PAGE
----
A former British spy is under investigation by UK and Belgian intelligence agencies over a suspected influence-buying operation by China, in the latest sign of European fears about Beijing’s sway on the continent. 

Fraser Cameron, who now runs the EU-Asia Centre think-tank in Brussels, is alleged to have been involved in selling sensitive information to Chinese spies — actions that posed a “clear threat towards the European institutions” based in the Belgian capital, the country’s state security service said. 

Mr Cameron had been a member of the UK’s Secret Intelligence Service, known as MI6, until the early 1990s, according to a person familiar with the investigation. He then worked for the European Commission, where he specialised in foreign policy and had a spell in Washington. He retired from the commission in 2006 to pursue a career in think-tanks and consultancy work. 

Mr Cameron has denied any wrongdoing and has branded the allegations “bizarre”.

The investigation into his alleged links with Chinese intelligence officials was run jointly by MI5, the UK’s domestic spy agency, and the Belgian state security service. MI5 has now issued an “espionage alert” to warn overseas intelligence agencies and governments that Mr Cameron poses a potential security risk.

Although he is not accused of leaking classified information, one person familiar with the investigation said it had raised concerns that the ex-spy had a “willing relationship” with members of the Chinese intelligence services.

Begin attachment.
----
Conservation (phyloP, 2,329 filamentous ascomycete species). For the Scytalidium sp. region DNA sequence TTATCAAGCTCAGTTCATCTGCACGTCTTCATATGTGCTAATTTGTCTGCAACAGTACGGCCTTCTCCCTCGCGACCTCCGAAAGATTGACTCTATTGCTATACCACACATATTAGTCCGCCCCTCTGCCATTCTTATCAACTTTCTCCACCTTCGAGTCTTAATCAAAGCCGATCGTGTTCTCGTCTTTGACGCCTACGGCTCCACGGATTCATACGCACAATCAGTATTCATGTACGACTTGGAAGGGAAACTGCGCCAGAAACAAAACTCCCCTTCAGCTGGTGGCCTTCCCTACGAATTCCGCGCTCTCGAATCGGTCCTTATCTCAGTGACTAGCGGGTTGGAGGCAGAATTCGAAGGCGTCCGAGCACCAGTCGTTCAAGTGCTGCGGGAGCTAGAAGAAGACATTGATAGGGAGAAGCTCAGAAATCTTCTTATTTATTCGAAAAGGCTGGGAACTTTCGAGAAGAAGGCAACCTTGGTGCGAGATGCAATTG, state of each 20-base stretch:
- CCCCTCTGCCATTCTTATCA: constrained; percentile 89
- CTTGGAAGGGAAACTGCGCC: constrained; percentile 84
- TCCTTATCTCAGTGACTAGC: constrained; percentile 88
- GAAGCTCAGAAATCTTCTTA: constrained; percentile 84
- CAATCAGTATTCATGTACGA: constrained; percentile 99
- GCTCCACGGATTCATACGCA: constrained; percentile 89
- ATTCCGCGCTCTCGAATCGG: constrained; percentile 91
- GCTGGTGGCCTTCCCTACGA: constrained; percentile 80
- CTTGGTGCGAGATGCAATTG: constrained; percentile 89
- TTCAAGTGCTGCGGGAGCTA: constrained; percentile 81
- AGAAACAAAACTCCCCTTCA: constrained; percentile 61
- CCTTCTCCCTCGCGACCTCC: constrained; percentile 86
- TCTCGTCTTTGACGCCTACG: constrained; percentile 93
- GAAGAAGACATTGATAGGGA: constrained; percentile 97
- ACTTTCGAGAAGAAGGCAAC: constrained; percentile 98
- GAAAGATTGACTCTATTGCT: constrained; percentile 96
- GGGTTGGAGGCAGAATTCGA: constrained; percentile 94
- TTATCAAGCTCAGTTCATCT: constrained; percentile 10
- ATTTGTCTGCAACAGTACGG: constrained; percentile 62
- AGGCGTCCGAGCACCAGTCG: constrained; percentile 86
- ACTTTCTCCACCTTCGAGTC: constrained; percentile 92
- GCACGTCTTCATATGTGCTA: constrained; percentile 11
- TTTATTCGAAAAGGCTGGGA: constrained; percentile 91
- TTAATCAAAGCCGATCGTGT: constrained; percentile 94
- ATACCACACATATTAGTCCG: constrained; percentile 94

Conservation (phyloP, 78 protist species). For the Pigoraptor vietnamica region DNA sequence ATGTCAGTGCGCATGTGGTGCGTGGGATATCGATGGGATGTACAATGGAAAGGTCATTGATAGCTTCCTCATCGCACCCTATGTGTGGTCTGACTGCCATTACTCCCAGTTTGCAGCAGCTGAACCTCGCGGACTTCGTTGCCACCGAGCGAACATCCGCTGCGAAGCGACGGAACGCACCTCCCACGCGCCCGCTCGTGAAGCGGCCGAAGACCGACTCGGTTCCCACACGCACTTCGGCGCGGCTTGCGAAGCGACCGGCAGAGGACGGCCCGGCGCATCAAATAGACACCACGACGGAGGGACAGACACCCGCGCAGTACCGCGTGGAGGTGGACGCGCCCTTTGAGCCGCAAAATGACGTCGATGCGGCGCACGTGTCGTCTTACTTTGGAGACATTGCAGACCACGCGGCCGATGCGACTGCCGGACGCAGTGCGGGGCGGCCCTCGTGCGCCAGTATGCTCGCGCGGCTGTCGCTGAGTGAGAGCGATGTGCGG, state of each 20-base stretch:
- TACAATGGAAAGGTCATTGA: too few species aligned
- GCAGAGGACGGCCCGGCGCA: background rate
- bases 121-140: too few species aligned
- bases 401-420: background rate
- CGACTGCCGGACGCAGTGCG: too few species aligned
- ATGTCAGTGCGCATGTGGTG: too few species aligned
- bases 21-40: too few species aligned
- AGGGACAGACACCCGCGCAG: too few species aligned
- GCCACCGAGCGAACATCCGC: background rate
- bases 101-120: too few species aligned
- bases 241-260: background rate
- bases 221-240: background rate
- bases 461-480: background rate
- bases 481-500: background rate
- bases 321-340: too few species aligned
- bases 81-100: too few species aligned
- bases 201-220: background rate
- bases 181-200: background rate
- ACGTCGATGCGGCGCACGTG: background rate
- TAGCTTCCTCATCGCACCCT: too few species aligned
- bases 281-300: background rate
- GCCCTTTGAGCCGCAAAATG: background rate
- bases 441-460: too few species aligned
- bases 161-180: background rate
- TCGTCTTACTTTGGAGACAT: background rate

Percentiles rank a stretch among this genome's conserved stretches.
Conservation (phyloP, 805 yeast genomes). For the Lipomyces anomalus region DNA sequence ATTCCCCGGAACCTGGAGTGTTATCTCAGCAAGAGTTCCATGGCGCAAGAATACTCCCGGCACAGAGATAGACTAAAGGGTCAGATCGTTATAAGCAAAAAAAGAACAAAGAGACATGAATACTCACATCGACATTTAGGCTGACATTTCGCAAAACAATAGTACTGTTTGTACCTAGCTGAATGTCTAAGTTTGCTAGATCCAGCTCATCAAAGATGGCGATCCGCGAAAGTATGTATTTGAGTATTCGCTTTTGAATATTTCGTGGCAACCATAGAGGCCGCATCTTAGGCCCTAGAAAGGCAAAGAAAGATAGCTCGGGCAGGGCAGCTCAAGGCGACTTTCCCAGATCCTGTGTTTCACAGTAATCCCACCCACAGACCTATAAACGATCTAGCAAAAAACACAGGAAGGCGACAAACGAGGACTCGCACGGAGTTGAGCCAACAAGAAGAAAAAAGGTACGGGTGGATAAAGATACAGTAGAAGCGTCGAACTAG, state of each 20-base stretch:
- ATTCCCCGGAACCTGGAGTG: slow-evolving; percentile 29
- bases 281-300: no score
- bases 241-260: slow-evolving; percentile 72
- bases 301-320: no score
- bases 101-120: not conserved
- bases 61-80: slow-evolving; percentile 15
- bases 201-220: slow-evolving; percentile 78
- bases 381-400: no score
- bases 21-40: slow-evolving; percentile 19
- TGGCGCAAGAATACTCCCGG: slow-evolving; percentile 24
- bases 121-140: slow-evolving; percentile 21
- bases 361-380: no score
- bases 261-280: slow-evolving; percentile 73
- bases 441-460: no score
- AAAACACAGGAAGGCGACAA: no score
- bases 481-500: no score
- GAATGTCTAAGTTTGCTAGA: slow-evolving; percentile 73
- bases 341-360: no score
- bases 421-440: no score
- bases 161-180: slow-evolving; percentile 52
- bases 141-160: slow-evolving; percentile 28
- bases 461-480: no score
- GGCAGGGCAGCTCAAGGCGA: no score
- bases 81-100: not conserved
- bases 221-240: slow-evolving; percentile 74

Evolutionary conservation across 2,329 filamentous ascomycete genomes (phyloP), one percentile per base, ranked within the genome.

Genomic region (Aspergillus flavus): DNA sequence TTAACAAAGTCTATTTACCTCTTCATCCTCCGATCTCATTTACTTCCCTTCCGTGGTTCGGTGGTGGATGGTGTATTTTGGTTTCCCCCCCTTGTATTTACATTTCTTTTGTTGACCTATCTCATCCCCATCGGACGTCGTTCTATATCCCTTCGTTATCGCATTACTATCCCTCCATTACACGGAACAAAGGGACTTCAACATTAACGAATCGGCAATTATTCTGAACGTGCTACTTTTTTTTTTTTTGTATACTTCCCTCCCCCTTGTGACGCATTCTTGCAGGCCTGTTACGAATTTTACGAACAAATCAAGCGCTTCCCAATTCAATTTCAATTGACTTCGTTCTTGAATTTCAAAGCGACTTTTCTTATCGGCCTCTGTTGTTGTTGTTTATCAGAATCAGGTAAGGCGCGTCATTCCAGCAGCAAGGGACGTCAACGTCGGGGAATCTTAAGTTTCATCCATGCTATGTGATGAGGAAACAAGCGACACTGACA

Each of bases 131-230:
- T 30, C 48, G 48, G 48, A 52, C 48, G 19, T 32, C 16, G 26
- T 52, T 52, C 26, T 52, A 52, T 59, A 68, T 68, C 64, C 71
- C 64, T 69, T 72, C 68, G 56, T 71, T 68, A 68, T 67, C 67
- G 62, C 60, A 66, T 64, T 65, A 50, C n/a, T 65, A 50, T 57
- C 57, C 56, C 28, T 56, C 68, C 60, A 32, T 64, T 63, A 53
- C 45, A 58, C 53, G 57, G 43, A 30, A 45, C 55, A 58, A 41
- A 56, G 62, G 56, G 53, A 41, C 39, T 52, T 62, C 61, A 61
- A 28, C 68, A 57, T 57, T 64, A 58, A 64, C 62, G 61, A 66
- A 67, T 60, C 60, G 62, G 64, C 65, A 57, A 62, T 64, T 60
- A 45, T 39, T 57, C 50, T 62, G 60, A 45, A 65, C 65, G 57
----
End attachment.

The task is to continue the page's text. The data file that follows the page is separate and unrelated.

Belgium’s state security service said the case should be “a clear signal that anyone who is involved in espionage in Brussels will sooner or later be on the radar of the intelligence services and will not be able to continue his activities with impunity”.

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Mr Cameron is alleged to have been paid for information by two accredited Chinese journalists in Brussels who were also intelligence agents, according to people familiar with the probe first reported in Belgian media and Politico. The Belgian-British investigation has been going on for several years, but it may be that the alleged behaviour — even if proved — would not constitute a crime under either country’s laws. 

The case comes as some European countries, under US pressure, are toughening their security policies towards China through actions such as curbing Huawei’s involvement in next-generation 5G mobile telecoms networks. 

Brussels has become a particular focus for European concerns about Chinese influence because it hosts the headquarters of the EU and the Nato military alliance. 

Mr Cameron told the FT the claims were “ludicrous”, “utter nonsense” and “without any foundation”. He denied he had been paid for information and said he had only learnt of the investigation when he started to receive questions about it from journalists this week. 

“This is a complete surprise,” he said. “I have had no access to any secrets or confidential information.”

He added: “There is a bit of a China paranoia thing going on at the moment.”

The Chinese EU mission and the European Commission did not immediately respond to requests for comment. 

The UK government has long been under pressure from intelligence agencies to toughen the Official Secrets Act, and is expected to introduce an Espionage Bill to provide prosecutors with stronger powers against those passing information to hostile states. Belgian security services are also keen to modernise espionage laws first written in the 1930s. 

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Andrew Parker, who stepped down earlier this year as director-general of MI5, was quoted in a parliamentary report this summer telling MPs that the Official Secrets Act, some of which dates back to the first world war, had become “dusty and largely ineffective” and needed to be updated to reflect modern challenges such as combating influence operations.

Via Financial Times